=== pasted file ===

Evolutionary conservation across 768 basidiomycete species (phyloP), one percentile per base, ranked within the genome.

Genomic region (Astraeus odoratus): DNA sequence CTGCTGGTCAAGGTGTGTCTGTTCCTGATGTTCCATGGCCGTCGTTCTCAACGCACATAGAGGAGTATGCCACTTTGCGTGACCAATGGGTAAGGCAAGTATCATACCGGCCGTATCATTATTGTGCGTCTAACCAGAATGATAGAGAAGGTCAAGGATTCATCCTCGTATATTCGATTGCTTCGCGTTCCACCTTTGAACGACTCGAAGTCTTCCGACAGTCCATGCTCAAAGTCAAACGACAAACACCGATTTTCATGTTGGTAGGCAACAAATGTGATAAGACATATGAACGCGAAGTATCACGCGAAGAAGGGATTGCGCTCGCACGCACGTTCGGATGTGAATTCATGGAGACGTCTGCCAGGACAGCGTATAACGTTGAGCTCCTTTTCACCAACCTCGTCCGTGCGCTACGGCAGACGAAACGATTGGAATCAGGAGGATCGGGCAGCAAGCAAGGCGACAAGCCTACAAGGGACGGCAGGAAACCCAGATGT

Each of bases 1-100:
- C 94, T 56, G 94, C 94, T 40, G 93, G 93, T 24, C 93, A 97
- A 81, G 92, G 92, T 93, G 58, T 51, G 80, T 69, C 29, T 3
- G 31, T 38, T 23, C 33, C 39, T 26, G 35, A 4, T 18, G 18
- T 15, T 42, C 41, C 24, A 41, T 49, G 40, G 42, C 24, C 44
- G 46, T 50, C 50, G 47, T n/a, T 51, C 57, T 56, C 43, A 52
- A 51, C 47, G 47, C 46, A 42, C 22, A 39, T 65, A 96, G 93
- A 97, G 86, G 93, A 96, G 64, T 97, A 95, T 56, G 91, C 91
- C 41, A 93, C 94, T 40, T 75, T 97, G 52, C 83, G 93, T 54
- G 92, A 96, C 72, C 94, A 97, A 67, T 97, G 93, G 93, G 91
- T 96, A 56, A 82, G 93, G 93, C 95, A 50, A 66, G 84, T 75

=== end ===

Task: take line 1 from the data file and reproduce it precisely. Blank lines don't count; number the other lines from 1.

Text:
Evolutionary conservation across 768 basidiomycete species (phyloP), one percentile per base, ranked within the genome.